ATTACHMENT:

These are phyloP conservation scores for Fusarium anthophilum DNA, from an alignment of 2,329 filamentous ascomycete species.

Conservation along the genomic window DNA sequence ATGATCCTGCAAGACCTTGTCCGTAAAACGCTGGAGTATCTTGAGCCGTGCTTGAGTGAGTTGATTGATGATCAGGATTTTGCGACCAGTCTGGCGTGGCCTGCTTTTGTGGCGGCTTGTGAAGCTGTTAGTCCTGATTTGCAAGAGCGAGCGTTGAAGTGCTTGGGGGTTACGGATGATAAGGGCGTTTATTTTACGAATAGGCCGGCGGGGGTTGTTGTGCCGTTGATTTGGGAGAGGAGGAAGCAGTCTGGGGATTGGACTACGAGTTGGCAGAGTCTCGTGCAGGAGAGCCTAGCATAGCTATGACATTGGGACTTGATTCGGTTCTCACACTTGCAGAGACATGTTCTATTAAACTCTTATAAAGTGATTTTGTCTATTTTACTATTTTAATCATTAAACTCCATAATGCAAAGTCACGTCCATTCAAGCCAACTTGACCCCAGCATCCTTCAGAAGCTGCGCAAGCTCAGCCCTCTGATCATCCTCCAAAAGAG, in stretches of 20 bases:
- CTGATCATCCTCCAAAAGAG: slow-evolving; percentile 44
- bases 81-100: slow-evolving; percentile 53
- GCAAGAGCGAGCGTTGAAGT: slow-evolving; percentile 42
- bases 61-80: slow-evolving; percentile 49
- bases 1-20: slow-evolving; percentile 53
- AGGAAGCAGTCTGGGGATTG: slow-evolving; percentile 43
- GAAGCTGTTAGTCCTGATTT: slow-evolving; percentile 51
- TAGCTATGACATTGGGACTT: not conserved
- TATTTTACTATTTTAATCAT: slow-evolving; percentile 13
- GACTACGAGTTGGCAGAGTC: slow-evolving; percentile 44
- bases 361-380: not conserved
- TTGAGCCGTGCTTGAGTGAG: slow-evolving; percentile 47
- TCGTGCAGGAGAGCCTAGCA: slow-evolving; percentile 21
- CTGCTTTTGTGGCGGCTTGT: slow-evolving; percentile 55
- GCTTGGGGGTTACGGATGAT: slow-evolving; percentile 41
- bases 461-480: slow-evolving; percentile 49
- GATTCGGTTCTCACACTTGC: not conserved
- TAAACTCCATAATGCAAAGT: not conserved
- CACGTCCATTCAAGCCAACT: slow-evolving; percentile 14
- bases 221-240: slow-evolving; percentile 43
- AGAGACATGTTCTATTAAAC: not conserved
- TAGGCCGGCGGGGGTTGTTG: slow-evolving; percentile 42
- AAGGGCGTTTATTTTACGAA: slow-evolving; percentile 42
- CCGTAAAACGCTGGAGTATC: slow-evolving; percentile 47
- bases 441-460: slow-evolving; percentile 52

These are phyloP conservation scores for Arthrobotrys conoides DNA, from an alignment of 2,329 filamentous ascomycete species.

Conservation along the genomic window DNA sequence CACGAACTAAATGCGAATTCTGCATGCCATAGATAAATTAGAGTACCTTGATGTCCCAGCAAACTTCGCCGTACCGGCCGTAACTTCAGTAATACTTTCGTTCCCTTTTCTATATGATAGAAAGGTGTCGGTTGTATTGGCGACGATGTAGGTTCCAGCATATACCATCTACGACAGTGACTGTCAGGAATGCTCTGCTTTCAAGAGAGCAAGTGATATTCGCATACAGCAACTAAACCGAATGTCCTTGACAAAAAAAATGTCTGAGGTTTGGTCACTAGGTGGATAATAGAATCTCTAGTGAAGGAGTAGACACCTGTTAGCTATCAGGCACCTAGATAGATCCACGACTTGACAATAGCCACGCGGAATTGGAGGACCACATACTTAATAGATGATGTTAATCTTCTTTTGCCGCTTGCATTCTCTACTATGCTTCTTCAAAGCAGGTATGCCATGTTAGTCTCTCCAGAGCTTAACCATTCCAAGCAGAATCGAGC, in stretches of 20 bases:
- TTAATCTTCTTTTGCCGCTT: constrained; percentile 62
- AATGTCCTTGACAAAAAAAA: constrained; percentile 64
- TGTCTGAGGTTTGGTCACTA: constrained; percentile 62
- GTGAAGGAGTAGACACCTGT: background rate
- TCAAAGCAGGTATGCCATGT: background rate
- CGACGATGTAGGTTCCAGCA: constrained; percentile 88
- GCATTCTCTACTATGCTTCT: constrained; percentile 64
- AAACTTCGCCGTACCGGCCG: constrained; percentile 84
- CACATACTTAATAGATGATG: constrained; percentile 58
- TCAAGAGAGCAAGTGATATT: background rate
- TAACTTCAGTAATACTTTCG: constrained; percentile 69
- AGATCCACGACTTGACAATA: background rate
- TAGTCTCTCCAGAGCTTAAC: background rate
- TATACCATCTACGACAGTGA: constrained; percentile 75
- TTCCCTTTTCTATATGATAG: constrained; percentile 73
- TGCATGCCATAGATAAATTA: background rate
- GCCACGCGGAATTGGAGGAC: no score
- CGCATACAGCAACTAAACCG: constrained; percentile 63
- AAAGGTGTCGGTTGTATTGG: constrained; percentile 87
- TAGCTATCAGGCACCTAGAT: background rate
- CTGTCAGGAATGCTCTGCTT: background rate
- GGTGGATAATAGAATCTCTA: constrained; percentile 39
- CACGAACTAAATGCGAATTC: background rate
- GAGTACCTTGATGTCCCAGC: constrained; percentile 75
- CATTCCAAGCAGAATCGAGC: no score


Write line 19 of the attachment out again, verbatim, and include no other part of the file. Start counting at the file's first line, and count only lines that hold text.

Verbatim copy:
- GATTCGGTTCTCACACTTGC: not conserved